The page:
Skoda Superb Estate SE 1.6 TDI 120PS (2015) review | CAR Magazine

Skoda Superb Estate SE 1.6 TDI 120PS (2015) review

Published: 09 September 2015
This is the third-generation of Skoda Superb
  • At a glance
  • 3 out of 5
  • 3 out of 5
  • 4 out of 5
  • 3 out of 5
  • 4 out of 5

By Greg Fountain

CAR's former managing editor, editor, caption chiseller, noticer of ironies

By Greg Fountain

CAR's former managing editor, editor, caption chiseller, noticer of ironies

► All-new 2015 Skoda Superb review
► Available as a hatchback or an estate
► Even more echoingly roomy than ever

The further Skoda travels away from its previous life as a purveyor of automotive jokes the more difficult it gets to assess its place in the market. Skodas used to be cheap but the new Superb is not a budget car. Skodas used to be poor men’s VWs, but Superb undercuts Passat by only about £1000. Skodas used to look a bit Soviet-era Eastern Bloc but now they’re European chic. Skodas used to be willfully alternative choices, but now? Now they’re mainstream.

Where does the Superb fit in?

Start from the driver’s seat – are we having fun?

Actually we’d rather start from the seat behind the driver, which just happens to offer the most legroom, shoulder room and headroom this side of a Rolls Phantom. Credit the wheelbase, extended by 80mm over the previous car. The rear doors are also wider than those on a car ferry.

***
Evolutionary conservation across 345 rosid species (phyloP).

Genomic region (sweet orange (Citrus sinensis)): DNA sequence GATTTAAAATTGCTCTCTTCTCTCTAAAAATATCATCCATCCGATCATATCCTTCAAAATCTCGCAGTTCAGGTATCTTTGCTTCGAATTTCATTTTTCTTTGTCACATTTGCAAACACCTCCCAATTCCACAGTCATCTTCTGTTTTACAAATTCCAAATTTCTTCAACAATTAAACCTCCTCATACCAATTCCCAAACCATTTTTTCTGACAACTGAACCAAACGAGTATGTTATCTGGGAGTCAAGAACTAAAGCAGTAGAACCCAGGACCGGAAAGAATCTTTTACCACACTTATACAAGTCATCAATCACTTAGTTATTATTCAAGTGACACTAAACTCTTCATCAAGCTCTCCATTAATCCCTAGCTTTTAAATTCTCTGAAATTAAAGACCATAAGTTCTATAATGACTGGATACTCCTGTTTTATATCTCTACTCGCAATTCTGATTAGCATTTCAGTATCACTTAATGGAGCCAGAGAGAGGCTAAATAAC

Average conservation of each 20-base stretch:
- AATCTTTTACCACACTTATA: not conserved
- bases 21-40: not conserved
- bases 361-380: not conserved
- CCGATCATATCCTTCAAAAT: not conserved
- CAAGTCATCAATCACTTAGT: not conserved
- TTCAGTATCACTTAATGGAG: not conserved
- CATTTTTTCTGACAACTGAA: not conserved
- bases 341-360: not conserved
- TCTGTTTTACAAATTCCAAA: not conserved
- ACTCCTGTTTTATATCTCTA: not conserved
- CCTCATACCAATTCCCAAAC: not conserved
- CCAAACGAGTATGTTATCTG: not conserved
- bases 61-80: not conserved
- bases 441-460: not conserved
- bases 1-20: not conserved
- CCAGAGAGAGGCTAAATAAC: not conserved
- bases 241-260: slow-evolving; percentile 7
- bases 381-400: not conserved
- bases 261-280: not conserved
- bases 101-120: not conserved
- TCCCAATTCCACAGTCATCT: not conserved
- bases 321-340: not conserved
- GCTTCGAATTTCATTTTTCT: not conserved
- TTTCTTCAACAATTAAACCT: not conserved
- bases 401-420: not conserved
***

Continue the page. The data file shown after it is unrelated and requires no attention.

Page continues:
But stick to the brief – the driving experience is perfectly fine, if low on drama. The engine we’re trying here is the 1.6-litre turbodiesel, which offers its modest 118bhp in good faith, but is hamstrung by an offbeat power curve that eludes the best efforts of the manual gearbox to keep you in the zone. Result is too much time spent too high in the rev range (not great for achieving the promised 67.3mpg). I suggest you try the 2.0 TDI instead – 148bhp ought to be enough – and maybe the 7-speed DSG box in preference to this six-speed manual, too.

The steering’s numb but linear, the primary ride compliant enough, and a tendency to thunk clumsily into secondary craters only occasionally jars. Excellent body control and the lack of any true mid-range urge means you can corner as fast as you need to without understeer.

What’s the Superb like inside?

Cavernous. They’ve rummaged around behind the seats and somehow found an extra 85 litres of luggage space to add to what were already truck-rivalling dimensions. Seats down you can fit 1950 litres in there, which is 170 litres more than a Passat estate, 95 more than an E-class wagon, 345 more than a Mondeo estate… I could go on.

The seats themselves are a bit flat, especially in the back (Alan Sugar wouldn’t swap his Phantom), and the whole interior atmos is a wee bit TOO VW – all don’t-touch plastics and funereal swathes. That it all works sublimely and is properly screwed and glued is the plus side of the VW equation, but I wish Skoda would have a bit more fun with it – take the odd risk here and there.